is it that people who go to
the circus are ashamed to own it.
13?* Wild geese are migrating south
ward. Lookout for cold weather.
Randolph will put up a
house for Dr. Reinhardt to live in next
Collector Sailors took in
over eight hundred dollars on " sale
i3?"Jackson county pays over six
teen thousand dollars in State and
nines and Sam Dostcr have
rented George Stanley’s plantation
for five years.
the " outside” we publish the
law passed by the last Legislature in
regard to doctors.
ftPGcorgc Stanley will move his
family to town, and occupy part of
Mrs. Carithers’ house.
James R. Thurmond's race
horse, “ Woolwindcr,” died on last
will please note that we
have several good places advertised
for sale in December next.
caterpillars were not quite
no numerous in this county as in some
others that we have heard of.
Ijp’Mr. Wilbe Appleby lost a little
child last week. Misfortunes never
come singly is an old adage that has
proved true in his case.
on last Sunday, A. H.
Pendergrass, Esqr., officiating, Mr.
.S. I*. W. Arnold and Miss Ophelia
Gofer, ali of this count}'.
HTThc predominating question
asked of those who visited the show
on last Thursday was as to the number
of elephants, and, strange to .say, no
two gave the same number.
lyThe grading of the railroad has
followed the road leading from the
liog Mountain road to Gainesville,
and cut it up in several places. There
will have to be some changes made.
PFTt is amusing to hear the con
flict of testimony in regard to cotton
cleaners. Both sides deal in nothing
but positive facts and instance actual
experience, and still the question is
I'P’Dock Ilanccck says that we
must not forget that he is keeping up
with the times in ginning matters.
He keeps three teams busy hauling
his customers, cotton to his gin, and
charges them nothing for it.
llTOur efficient Tax Collector
wants it distinctly understood that the
law requires hirn to close his books on
the 24th of this month. After that
time lie will be compelled to issue
executions against all who have not
paid. Don’t fail to remember that this
is his last warning.
can hear of an occasional
wedding in the dim distance, but for
the present can only report two to
take place within the next week. Our
readers may expect a revival in the
matrimonial market, if the crops are
really short, and it looks favorable for
hard times next year.
is empty, with the ex
ception of two United States prisoners
—Bill Oliver and John Tait—who are
serving out sentences of thirty days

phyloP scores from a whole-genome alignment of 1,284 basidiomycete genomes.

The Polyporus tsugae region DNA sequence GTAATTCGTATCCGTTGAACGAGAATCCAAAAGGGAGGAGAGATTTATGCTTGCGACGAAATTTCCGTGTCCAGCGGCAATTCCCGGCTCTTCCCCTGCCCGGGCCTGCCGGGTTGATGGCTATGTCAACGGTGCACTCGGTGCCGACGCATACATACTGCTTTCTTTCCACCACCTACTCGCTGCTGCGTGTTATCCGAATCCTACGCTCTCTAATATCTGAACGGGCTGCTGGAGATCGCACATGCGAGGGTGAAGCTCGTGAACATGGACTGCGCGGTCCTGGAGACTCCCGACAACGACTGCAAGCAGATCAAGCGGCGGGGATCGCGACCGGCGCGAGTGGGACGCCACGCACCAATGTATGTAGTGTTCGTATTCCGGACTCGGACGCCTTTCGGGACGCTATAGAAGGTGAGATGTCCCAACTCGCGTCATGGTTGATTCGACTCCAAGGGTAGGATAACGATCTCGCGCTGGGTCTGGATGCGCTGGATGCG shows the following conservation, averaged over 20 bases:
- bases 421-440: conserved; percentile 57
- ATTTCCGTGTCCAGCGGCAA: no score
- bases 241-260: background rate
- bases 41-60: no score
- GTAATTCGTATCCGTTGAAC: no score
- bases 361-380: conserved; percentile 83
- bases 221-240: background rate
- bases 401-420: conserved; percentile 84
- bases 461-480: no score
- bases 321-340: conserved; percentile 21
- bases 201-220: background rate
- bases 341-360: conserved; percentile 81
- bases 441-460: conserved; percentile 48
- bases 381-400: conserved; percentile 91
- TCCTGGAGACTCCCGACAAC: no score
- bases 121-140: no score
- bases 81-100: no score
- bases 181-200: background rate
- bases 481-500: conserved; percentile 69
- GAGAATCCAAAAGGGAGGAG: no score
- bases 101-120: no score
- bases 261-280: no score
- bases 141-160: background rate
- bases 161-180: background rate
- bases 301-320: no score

each for selling whisky without license.
Both of these parties plead guilty, and
were allowed to select the jail in which
to serve out the sentence.
G. W. Stanley, will, on
Wednesday, the 16th inst.. sell at his
place, four miles from Jefferson, all
of his stock of hogs, cattle, horses,
corn, shucks, fodder, hay, wagons,
farming tools, household and kitchen
furniture, and other thing too numerous
to mention. Terms cashr.
CIT It falU to our lot to return
thanks for two fine specimens of sweet
potatoes tin's week. One. weighing
ten pounds, was sent to us by Mrs.
James Stockton, the others arc the
production of our friend Mr. William
son McClcsky. We are holding them
in readiness for a fat ’possum, then
we propose to feast.
nrWc took great pleasure one day
last week to examine a handsome
carriage that Henry Winburn has just
finished at his shop. It is the first
one ever built in our town, and is a
credit to the builder. It will compare
roost favorably with any of the work
put up in Northeast Georgia, and is
four tiroes as durable as the Western
work. Henry is a genuis, and only
needs the capital to make his part of
the town hum with machinery.
As some of our citizens are
losing their porkers, we append the
following remedy, and j*ou can try it
for what it is worth. We get it from
an exchange: “We have cured the
disease by giving each hog. when he
will eat, a piece of hluestone size of a
luickshot in his feed. If too far gone
cat, a drench of the same amount
will effect a cure. When your hog
fuses to go to work instantcr.
Hluestone put in slop occasionally and
H'ven hogs is a good preventive. We
do not know of a single case the blue
vitriol has ever failed to cure.”
HENDERSON WAREHOUSE CO., TALMADCE, HODCSON A CO.,
UVLN\\\HYE,, WOl&tiSO'tt & CO., FI
Cotton Factors. AND
~ Provision Dealers,
Liberal Advances on Cotton.
ATHENS, GEORGIA. Corner College Avenue and Clayton Street.
Judge Howard is olf on a trip to
Kugene Borders is clerking for F.
Colonel W. I. Pike, we are glad to
learn, is slowly improving.
Dick Williams is in business at
Fort Worth, Texas, and doing well.